Types of PCO and PCOS
In Chinese Medicine we recognise that there are 5 different and unique types of PCO / PCOS, they are as follows;
Type 1 or Classic – High androgens, irregular or absent ovulation and an ovary of polycystic appearance
Type 2 or Hyperadrogenic anovulatory – Excess androgens with irregular periods or absent ovulation with no cysts on ovaries
Type 3 or Ovulatory PCOS – Excess androgens and polycystic ovaries with no ovulatory dysfunction
Type 4 or Non-hyperandrogenic PCOS – Irregular periods or absent ovulation with ovaries of a polycystic appearance but no excess androgens
Type 4 or obesity induced PCOS – Insulin resistance leading to testosterone and/or oestrogen excess with facial hair, acne and irregular cycles
Diagnostic tools for diagnosis
Alongside an ultrasound your doctor may run the following blood tests to help you diagnose if you indeed have PCO or PCOS, and which subtype;
- SHBG (sex hormone binding globulin)
- TSH (thyroid-stimulating hormone)
- PRL (prolactin)
- Morning 17-hydroxyprogesterone [If elevated, follow-up with an adrenocorticotropic hormone (ACTH) stimulation test to confirm diagnosis.].
- FSH (follicle-stimulating hormone)
Long term effects of PCOS
Its not just all about your fertility and making babies, but untreated PCO or PCOS may have some other long term side effects on your health including;
- Glucose intolerance/type 2 diabetes – Because PCOS is associated with abnormal insulin metabolism, the lifetime risk of developing diabetes is significantly higher in women with PCOS. Evaluation for glucose abnormalities is therefore recommended at the time of PCOS diagnosis and periodically thereafter. The gold standard for assessing glucose tolerances is a 2-hour oral glucose challenge test.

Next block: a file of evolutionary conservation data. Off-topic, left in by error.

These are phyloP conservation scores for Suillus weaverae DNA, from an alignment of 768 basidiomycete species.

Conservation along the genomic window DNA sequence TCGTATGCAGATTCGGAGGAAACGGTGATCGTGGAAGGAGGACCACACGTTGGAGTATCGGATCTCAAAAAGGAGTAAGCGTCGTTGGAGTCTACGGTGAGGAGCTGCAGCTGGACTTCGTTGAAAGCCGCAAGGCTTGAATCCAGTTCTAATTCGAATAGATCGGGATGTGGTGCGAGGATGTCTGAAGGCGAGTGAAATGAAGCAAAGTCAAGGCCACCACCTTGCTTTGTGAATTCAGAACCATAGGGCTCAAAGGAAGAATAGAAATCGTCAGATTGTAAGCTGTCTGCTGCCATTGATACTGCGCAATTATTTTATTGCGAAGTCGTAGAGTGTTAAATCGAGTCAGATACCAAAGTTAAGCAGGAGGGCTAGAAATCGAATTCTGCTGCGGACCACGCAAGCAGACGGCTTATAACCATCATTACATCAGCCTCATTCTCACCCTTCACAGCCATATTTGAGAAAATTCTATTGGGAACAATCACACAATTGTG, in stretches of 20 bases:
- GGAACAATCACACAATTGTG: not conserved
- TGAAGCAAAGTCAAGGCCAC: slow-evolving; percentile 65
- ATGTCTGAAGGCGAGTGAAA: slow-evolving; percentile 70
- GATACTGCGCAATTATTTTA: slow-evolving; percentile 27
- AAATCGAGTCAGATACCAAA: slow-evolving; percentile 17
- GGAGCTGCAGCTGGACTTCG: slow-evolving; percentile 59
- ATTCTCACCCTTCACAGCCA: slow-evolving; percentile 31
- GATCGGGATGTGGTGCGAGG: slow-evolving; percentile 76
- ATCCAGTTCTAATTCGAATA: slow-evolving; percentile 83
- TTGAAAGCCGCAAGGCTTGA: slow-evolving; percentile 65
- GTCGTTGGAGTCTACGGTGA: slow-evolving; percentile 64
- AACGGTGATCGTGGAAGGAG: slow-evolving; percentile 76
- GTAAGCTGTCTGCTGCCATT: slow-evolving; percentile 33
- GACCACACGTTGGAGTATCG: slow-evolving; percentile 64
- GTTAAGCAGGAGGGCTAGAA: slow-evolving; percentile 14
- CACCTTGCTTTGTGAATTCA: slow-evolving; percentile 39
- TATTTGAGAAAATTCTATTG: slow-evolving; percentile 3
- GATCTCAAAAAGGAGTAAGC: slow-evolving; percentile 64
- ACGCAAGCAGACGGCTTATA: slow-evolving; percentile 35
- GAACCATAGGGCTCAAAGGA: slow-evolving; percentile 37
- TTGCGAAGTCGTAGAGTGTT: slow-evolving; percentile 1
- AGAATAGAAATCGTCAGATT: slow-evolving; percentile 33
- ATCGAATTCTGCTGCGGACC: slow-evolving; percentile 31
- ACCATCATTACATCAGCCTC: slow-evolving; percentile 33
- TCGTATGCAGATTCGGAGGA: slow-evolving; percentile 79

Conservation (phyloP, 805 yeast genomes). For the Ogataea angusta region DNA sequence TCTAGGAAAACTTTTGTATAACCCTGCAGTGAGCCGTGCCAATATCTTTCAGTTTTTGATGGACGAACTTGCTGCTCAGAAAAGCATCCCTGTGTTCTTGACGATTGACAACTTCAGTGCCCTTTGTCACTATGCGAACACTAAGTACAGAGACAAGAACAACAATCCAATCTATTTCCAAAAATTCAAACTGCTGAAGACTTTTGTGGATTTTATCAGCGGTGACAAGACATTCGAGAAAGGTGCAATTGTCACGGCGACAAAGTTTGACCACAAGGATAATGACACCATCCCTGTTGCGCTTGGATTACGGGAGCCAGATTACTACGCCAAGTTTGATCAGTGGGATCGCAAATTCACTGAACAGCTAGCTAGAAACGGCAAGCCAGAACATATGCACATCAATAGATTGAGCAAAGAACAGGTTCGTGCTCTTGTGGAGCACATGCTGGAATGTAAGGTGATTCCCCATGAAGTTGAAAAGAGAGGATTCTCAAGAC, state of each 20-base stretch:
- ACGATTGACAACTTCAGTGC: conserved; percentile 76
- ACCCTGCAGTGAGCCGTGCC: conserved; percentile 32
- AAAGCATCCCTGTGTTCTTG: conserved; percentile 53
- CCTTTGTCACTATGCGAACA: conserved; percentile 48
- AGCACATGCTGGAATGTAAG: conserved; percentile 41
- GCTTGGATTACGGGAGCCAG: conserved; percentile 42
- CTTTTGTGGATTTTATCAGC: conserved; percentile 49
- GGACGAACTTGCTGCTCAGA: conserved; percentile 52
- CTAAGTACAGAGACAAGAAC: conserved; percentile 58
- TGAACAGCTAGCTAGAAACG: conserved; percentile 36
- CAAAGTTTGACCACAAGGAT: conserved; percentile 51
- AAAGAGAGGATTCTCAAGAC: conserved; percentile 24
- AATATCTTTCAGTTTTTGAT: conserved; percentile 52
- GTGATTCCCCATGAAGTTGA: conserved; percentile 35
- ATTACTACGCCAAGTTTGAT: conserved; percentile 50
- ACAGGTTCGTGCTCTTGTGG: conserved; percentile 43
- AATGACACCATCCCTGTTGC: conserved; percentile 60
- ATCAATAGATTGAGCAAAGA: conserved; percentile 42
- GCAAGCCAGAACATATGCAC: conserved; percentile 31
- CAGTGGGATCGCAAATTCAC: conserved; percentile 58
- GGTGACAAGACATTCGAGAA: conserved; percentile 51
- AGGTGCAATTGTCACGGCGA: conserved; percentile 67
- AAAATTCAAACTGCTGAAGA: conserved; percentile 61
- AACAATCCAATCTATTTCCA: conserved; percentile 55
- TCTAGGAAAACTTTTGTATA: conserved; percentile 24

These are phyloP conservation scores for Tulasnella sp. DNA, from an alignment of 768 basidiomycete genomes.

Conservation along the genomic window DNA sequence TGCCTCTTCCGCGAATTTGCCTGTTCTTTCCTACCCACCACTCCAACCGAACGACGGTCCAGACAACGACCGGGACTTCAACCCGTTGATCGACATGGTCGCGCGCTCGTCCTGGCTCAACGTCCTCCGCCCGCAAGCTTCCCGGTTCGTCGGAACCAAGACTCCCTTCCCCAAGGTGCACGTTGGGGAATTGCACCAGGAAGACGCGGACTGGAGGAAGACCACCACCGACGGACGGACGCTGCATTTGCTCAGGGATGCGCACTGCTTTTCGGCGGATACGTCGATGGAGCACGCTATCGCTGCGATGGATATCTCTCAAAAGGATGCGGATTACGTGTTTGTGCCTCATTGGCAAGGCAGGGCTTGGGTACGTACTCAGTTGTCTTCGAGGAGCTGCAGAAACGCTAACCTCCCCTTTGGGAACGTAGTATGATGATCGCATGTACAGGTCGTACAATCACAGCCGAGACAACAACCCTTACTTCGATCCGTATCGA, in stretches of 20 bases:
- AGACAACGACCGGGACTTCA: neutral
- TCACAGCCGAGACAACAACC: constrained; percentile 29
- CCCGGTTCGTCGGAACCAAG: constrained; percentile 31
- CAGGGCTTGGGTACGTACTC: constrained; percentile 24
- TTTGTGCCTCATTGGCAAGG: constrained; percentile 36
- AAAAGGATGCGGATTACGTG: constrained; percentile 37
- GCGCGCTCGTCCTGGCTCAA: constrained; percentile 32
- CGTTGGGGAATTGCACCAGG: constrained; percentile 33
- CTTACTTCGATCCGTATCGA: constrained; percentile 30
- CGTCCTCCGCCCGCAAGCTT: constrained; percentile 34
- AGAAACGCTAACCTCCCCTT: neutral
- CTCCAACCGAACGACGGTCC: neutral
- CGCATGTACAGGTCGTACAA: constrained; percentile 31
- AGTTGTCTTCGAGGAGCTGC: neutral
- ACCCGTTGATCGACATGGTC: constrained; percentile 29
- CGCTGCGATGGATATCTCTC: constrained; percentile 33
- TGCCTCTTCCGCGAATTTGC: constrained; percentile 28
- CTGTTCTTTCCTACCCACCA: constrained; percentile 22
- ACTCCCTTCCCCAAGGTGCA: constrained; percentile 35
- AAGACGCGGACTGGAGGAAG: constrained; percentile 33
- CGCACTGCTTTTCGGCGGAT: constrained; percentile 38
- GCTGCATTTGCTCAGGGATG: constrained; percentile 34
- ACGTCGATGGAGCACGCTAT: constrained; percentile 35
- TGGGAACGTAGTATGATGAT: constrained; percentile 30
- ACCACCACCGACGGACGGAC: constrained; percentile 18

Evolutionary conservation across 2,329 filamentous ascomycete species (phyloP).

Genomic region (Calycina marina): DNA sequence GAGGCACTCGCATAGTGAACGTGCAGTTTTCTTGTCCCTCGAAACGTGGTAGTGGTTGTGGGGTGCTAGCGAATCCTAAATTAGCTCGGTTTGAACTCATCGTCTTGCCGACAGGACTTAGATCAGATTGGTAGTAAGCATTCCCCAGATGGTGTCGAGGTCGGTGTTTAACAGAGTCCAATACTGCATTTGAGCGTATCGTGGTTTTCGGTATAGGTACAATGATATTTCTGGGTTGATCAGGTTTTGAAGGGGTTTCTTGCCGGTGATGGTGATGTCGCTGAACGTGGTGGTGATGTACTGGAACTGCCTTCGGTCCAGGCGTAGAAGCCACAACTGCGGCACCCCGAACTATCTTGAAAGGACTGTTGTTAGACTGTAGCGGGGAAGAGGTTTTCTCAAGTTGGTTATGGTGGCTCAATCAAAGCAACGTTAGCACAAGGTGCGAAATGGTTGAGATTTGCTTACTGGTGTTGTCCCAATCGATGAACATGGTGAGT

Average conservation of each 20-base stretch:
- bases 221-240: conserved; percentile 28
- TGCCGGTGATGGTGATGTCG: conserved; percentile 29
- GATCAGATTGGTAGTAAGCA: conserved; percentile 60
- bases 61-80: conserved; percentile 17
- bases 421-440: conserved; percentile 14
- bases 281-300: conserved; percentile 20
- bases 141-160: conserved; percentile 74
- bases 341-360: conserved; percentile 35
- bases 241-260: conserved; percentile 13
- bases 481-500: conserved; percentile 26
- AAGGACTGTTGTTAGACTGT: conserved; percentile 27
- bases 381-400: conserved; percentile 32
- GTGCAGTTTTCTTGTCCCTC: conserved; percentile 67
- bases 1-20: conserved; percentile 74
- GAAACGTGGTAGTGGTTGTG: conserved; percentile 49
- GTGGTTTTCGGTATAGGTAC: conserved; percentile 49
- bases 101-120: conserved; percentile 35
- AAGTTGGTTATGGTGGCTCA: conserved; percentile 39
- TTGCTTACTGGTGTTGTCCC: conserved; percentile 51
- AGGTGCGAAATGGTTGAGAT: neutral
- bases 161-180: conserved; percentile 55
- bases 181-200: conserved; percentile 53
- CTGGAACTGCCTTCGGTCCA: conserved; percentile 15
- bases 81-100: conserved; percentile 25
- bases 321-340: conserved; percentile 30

- Lipid abnormalities – Dyslipidemia, including elevated triglycerides and decreased HDL cholesterol, is common in PCOS. Measurement of serum lipids and screening for cardiovascular disease risk factors should be performed upon diagnosis of PCOS and at periodic intervals.
- Lowered bone density – If you are not having periods and have low oestrogen levels then it could lead to lowered bone density because oestrogen stimulates bone density, suppresses bone re-absorption, inhibits osteoclast activity and is responsible for the expression of Vitamin D receptors in bones (For more information see this post by The Holistic Nutritionalist)
Acupuncture & Chinese Medicine for PCOS
Acupuncture and Traditional Chinese Medicine has been used for various gynaecological conditions for hundreds of years. Recently an increase in popularity for women seeking a more natural treatment option for hormonal imbalance conditions including PCOS. Many women choose to use Acupuncture as an adjunct in the treatment and management of PCOS, often combined with exercise, weight management, diet and in some cases medication and/ or assisted fertility.
Although like most conditions the evidence research is currently sparse. The most recent systematic review and meta-analysis found a low level of evidence that acupuncture is actually more likely to improve ovulation rate (MD 0.35, 95% CI: 0.14–0.56) and menstruation rate in women with PCOS, (MD 0.50, 95% CI: 0.32–0.68) compared with no acupuncture (2). The review found statistically significant pooled benefits of acupuncture treatment as an adjunct to medication in luteinizing hormone (LH), LH/follicular stimulating hormone (FSH) ratio, testosterone, fasting insulin, and pregnancy rates, but the level of evidence was low/very low due to the lack of rigorous clinical trials.
For previous research please use the below link.
Acupuncture for Weight loss in PCOS
A new study published this month in the Journal of Alternative Complementary Medicine (4) indicates that not only can abdominal acupuncture can help PCOS by providing assistance with menstrual regulation in those with Polycystic Ovary Syndrome but also acupuncture can help with weight loss and reduce BMI and Waist to Hip ratio.